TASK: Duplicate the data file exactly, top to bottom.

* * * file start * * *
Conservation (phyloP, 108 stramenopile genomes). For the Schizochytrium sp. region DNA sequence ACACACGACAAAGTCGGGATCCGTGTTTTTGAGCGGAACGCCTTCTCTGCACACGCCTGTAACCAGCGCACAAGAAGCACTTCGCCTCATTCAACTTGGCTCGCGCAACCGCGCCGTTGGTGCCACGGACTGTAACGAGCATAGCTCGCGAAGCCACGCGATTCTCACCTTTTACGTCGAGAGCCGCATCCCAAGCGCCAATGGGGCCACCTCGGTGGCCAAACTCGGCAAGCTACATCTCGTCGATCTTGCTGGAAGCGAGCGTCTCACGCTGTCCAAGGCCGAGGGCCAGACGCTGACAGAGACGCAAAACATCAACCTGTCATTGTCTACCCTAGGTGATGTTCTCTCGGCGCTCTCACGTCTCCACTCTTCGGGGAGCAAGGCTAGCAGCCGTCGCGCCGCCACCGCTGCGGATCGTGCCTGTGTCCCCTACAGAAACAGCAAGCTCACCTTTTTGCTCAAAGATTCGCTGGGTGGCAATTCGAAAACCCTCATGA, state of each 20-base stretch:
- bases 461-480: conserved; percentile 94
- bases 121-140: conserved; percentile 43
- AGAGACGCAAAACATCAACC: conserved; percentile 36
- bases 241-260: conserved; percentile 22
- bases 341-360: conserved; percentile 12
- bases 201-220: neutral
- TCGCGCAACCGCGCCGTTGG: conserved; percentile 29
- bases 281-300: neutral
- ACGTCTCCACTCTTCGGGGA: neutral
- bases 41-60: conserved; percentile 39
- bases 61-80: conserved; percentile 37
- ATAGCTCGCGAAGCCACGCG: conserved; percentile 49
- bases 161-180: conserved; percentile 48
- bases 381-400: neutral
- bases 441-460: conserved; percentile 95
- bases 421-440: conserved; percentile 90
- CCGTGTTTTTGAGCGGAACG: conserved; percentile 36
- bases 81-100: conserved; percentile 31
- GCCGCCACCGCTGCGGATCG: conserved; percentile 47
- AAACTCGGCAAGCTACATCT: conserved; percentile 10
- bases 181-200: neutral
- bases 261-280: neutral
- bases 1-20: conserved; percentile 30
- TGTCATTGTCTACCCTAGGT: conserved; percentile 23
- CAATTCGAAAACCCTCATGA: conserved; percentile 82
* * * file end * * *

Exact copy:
Conservation (phyloP, 108 stramenopile genomes). For the Schizochytrium sp. region DNA sequence ACACACGACAAAGTCGGGATCCGTGTTTTTGAGCGGAACGCCTTCTCTGCACACGCCTGTAACCAGCGCACAAGAAGCACTTCGCCTCATTCAACTTGGCTCGCGCAACCGCGCCGTTGGTGCCACGGACTGTAACGAGCATAGCTCGCGAAGCCACGCGATTCTCACCTTTTACGTCGAGAGCCGCATCCCAAGCGCCAATGGGGCCACCTCGGTGGCCAAACTCGGCAAGCTACATCTCGTCGATCTTGCTGGAAGCGAGCGTCTCACGCTGTCCAAGGCCGAGGGCCAGACGCTGACAGAGACGCAAAACATCAACCTGTCATTGTCTACCCTAGGTGATGTTCTCTCGGCGCTCTCACGTCTCCACTCTTCGGGGAGCAAGGCTAGCAGCCGTCGCGCCGCCACCGCTGCGGATCGTGCCTGTGTCCCCTACAGAAACAGCAAGCTCACCTTTTTGCTCAAAGATTCGCTGGGTGGCAATTCGAAAACCCTCATGA, state of each 20-base stretch:
- bases 461-480: conserved; percentile 94
- bases 121-140: conserved; percentile 43
- AGAGACGCAAAACATCAACC: conserved; percentile 36
- bases 241-260: conserved; percentile 22
- bases 341-360: conserved; percentile 12
- bases 201-220: neutral
- TCGCGCAACCGCGCCGTTGG: conserved; percentile 29
- bases 281-300: neutral
- ACGTCTCCACTCTTCGGGGA: neutral
- bases 41-60: conserved; percentile 39
- bases 61-80: conserved; percentile 37
- ATAGCTCGCGAAGCCACGCG: conserved; percentile 49
- bases 161-180: conserved; percentile 48
- bases 381-400: neutral
- bases 441-460: conserved; percentile 95
- bases 421-440: conserved; percentile 90
- CCGTGTTTTTGAGCGGAACG: conserved; percentile 36
- bases 81-100: conserved; percentile 31
- GCCGCCACCGCTGCGGATCG: conserved; percentile 47
- AAACTCGGCAAGCTACATCT: conserved; percentile 10
- bases 181-200: neutral
- bases 261-280: neutral
- bases 1-20: conserved; percentile 30
- TGTCATTGTCTACCCTAGGT: conserved; percentile 23
- CAATTCGAAAACCCTCATGA: conserved; percentile 82